Russian Navy
Russian navy vessels sit in the Black Sea port of Sevastopol. Reuters

Russia has developed a series of reconnaissance ships capable of infiltrating U.S. missile defenses, claimed German newspaper Bild in a Thursday report. The first ship to have been commissioned, known as the Admiral Yury Ivanov, will be able to "track and follow" U.S. warships equipped with the Aegis sea-based combat system that is designed to intercept short to intermediate ballistic missiles.

The ship, which was delivered to Russia's Baltic Sea exclave of Kaliningrad on Russia's Navy day on July 26 with President Vladimir Putin in attendance, will have a cruising range of 8,000 nautical miles and boasts some of the most advanced naval technology available, according to the German media report.

It will also be able to provide fleet management and communications, gather radio and electronic intelligence and conduct electronic warfare. The second ship in the class, known as the Ivan Khurs, will be delivered in 2016. In total, there will be four ships from of this type.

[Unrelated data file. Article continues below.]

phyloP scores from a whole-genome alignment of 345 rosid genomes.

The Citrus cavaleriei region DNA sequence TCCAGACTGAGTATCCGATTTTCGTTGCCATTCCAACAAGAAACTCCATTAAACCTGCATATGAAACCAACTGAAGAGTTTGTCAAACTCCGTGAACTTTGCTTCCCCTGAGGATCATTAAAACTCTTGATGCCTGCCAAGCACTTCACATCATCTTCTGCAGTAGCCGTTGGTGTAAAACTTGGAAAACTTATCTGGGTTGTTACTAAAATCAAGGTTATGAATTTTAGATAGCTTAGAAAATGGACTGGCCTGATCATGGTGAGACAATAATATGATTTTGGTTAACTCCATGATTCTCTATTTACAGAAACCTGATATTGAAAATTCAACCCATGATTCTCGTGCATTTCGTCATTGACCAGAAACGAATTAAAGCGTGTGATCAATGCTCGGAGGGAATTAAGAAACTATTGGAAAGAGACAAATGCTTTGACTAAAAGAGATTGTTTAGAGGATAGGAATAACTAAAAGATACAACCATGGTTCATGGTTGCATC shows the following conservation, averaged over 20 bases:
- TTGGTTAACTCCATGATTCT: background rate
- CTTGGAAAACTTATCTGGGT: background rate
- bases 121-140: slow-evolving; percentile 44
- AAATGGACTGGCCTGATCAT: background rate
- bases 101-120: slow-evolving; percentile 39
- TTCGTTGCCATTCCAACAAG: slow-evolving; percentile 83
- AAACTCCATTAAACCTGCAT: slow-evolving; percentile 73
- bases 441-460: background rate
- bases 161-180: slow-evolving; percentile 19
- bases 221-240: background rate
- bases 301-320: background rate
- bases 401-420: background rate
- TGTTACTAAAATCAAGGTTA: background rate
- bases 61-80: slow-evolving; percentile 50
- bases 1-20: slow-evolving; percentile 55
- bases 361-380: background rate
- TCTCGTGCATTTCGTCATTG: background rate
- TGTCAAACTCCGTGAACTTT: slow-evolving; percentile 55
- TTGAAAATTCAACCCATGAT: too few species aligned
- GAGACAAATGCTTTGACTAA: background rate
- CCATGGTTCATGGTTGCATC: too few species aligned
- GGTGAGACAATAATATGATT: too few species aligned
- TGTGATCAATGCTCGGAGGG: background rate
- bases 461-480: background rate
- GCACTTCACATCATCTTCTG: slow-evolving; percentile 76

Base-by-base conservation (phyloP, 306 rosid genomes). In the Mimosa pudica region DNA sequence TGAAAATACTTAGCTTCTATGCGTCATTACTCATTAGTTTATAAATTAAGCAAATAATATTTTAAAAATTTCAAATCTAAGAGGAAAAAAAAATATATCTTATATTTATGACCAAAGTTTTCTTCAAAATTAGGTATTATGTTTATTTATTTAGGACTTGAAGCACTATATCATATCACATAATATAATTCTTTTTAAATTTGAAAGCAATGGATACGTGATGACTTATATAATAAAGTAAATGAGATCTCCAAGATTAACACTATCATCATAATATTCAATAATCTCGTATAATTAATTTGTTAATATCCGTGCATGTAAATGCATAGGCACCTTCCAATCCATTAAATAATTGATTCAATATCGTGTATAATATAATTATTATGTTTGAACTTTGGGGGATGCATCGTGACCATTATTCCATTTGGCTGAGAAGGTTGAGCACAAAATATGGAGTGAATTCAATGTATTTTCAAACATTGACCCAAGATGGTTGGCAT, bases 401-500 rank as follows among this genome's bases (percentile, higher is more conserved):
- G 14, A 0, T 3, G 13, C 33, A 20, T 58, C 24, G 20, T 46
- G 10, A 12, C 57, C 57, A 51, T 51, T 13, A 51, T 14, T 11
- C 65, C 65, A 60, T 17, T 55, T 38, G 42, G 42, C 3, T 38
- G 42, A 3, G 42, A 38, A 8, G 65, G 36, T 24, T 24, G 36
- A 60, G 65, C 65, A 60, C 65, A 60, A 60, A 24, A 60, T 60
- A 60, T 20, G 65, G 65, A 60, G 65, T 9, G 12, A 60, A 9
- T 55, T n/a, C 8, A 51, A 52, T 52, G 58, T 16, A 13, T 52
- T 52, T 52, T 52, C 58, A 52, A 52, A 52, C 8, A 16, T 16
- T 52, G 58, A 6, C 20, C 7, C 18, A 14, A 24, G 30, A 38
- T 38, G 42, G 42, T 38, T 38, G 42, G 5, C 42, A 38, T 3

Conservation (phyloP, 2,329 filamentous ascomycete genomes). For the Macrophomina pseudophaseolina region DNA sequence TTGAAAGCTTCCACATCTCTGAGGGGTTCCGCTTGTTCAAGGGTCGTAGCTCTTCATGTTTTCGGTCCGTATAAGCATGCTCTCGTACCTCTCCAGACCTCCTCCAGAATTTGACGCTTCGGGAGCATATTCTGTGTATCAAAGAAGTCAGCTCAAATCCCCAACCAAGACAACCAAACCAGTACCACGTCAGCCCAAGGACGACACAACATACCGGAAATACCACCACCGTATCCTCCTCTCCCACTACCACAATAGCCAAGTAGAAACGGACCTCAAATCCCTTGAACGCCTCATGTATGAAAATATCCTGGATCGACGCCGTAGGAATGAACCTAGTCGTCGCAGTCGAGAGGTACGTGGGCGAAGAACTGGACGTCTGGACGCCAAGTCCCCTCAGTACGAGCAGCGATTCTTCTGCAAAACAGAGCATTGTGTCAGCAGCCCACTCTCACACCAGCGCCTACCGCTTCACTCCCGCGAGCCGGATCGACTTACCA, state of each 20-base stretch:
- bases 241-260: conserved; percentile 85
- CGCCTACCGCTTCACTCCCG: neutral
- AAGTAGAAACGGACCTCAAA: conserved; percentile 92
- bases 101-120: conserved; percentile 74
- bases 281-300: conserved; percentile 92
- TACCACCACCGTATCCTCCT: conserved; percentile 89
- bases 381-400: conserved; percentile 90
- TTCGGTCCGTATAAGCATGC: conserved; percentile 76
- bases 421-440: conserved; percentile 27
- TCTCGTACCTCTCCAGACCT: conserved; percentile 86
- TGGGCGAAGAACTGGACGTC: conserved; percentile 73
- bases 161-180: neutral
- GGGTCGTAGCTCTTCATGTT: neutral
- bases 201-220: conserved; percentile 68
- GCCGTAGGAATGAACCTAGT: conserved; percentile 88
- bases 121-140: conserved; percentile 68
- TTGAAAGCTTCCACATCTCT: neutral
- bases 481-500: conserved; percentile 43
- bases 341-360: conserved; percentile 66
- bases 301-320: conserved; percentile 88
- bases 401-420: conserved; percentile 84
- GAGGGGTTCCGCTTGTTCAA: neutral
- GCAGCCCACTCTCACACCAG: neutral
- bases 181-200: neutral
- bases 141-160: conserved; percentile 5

The news of more advanced ship and submarine building will come as no surprise to many as the Kremlin aggressively attempts to modernize Russia's previously outdated Cold-War style military. The Admiral Yury Ivanov was unveiled on the same day as Russia issued its new maritime doctrine that aims to quell U.S. and NATO expansion into Eastern Europe.

As part of Moscow's new military posture, the country has expanded its naval reach to the regions where it has not traditionally hosted patrols, such as the Pacific, Arctic, Mediterranean and Atlantic. The moves have caused alarm inside NATO that sees Russian expansion as destabilizing for Europe and the West.

Likewise, Russia views NATO's expansion over the last 15 years, which has absorbed many former Soviet countries, as hostile and imperialistic.

The modernization and expansion of Russia’s military, which is set to cost upwards of $400 billion and be complete by 2020, has come with issues. Repeated jet and bomber crashes across Russia's Air Force has led to speculation that the military is being stretched too its limits as Putin demands parity with the United States.